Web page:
Blog Archive: Wrens

Birdorable Eurasian Wren

The King of Birds

June 21st, 2010 in Wrens 2 comments
Birdorable Winter Wren as King

The Eurasian Wren is found several times in European and Asian folklore.

The Wren, as it simply known in English-speaking parts of its range, is the star of the Grimm fairy tale "The Willow-Wren and the Bear." The Wren is called "King of the Winds" in Japan. The Druids considered the Wren to be a supreme bird, and Aristotle also had high praise for this little bird. According to one of Aesop's fables, the Wren is the "King of the Birds." The Wren earned this title by outsmarting the other birds, namely the high-flying Eagle.

The regal little Eurasian Wren has been on Birdorable since June, 2015. Prior to that time it was included on Birdorable as a lumped species with the Pacific Wren and the Winter Wren, both of North America. This post has been edited to reflect these changes.

Be sure to check out our collection of cute Wren t-shirts & gifts!

Birdorable Carolina Wren

Baby Birdorable: Carolina Wren

May 14th, 2010 in Wrens, Baby Birds 1 comment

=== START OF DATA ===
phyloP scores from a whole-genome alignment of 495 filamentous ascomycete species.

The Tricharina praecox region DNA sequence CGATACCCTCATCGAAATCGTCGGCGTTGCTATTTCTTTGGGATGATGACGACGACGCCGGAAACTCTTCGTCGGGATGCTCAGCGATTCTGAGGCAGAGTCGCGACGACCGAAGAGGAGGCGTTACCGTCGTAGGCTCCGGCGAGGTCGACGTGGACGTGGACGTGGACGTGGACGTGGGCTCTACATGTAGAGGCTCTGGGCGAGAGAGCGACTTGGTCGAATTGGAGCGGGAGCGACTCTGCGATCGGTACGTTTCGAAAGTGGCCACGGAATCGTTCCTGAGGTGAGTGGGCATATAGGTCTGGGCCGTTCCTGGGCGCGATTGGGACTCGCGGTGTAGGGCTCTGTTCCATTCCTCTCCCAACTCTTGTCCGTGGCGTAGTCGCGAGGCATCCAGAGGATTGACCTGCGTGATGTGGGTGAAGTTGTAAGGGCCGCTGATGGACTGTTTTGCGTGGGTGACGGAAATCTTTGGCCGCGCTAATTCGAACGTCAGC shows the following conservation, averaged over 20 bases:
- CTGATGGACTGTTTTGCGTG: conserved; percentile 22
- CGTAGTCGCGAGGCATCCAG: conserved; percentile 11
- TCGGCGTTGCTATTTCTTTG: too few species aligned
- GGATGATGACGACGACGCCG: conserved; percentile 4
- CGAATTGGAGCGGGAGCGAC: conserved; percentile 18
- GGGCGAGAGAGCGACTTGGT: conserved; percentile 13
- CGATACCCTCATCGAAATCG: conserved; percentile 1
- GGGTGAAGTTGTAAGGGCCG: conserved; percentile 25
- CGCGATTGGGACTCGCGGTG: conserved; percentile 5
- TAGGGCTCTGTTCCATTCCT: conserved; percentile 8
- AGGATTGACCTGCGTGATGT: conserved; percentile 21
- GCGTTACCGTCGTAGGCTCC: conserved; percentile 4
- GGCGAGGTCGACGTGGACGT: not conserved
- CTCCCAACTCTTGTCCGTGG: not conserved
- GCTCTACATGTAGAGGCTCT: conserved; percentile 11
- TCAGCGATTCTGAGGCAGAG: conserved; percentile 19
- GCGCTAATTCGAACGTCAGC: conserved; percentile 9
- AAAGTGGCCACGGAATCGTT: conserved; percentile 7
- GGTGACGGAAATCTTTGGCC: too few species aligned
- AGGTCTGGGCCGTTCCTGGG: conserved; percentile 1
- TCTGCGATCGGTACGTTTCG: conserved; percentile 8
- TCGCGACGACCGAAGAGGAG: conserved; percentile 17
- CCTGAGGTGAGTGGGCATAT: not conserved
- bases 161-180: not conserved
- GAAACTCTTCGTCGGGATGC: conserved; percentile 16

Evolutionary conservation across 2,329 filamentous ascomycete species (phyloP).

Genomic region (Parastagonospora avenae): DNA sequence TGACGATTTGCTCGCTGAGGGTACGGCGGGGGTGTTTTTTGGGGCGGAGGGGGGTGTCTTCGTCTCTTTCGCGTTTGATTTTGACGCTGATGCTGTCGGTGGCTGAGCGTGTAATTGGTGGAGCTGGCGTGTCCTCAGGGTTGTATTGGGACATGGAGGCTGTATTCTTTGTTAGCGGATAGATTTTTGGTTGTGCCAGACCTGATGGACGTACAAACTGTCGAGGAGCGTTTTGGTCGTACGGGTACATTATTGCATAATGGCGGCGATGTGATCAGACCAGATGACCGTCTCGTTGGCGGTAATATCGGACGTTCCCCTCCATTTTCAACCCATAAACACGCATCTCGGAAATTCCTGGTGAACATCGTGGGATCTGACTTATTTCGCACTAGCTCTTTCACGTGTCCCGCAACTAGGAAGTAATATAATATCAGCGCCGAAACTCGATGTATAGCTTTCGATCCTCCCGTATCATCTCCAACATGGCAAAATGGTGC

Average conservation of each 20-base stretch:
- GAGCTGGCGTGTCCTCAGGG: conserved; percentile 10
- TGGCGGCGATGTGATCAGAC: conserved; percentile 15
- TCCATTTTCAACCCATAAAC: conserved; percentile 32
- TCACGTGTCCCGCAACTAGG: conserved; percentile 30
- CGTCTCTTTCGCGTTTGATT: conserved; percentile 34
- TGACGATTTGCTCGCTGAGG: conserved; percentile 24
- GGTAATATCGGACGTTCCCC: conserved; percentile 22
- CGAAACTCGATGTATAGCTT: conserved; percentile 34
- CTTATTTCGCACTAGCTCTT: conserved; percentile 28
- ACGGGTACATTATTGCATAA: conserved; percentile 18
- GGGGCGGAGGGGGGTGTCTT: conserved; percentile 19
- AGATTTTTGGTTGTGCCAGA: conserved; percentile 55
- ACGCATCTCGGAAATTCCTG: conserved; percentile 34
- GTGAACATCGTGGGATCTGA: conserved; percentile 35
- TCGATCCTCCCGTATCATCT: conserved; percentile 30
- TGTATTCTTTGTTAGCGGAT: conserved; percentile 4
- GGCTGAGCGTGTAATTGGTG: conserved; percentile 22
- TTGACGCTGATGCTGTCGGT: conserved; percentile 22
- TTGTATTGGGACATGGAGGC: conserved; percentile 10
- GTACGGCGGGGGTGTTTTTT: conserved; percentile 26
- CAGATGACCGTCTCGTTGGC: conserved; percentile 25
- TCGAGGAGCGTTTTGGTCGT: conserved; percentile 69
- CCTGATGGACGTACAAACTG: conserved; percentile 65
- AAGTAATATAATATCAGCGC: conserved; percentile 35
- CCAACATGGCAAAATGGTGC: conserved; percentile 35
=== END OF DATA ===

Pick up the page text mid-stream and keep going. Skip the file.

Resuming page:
If you think our Birdorable birds are cute as adults, what about when they are babies? Below are some baby photos (shared via Flickr) of the Carolina Wren. Carolina Wrens lay 3 to 7 eggs and incubation lasts 12 to 14 days. The chicks fledge 12 to 14 days after hatching.

Carolina wren nestlings
Carolina wren nestlings by ricmcarthur
first shot of baby Carolina Wrens in weary Christmas wreath
first shot of baby Carolina Wrens in weary Christmas wreath by Vicki's Nature
Baby Wrens - 1
Baby Wrens - 1 by baldheretic
now they are cute
now they are cute by green.thumbs
carolina wren chick
carolina wren chick by Weatherfish
carolina wren chick
carolina wren chick by Weatherfish

Pretty cute, right? Be sure to check out our (adult) Birdorable Carolina Wren t-shirts & gear!

Birdorable Carolina Wren

Of Carolina Wrens and Tea Kettles

February 24th, 2008 in New Birds, Wrens 2 comments

The Carolina Wren is the state bird of South Carolina and lives across most of the eastern half of the United States. It is noted for its loud song, popularly rendered as tea-kettle, tea-kettle, tea-kettle, which is sung by male birds only. The songs actually vary regionally, with birds in northern areas singing slower than those in southern areas. This is our totally cute Birdorable version of the Carolina Wren:

Birdorable Carolina Wren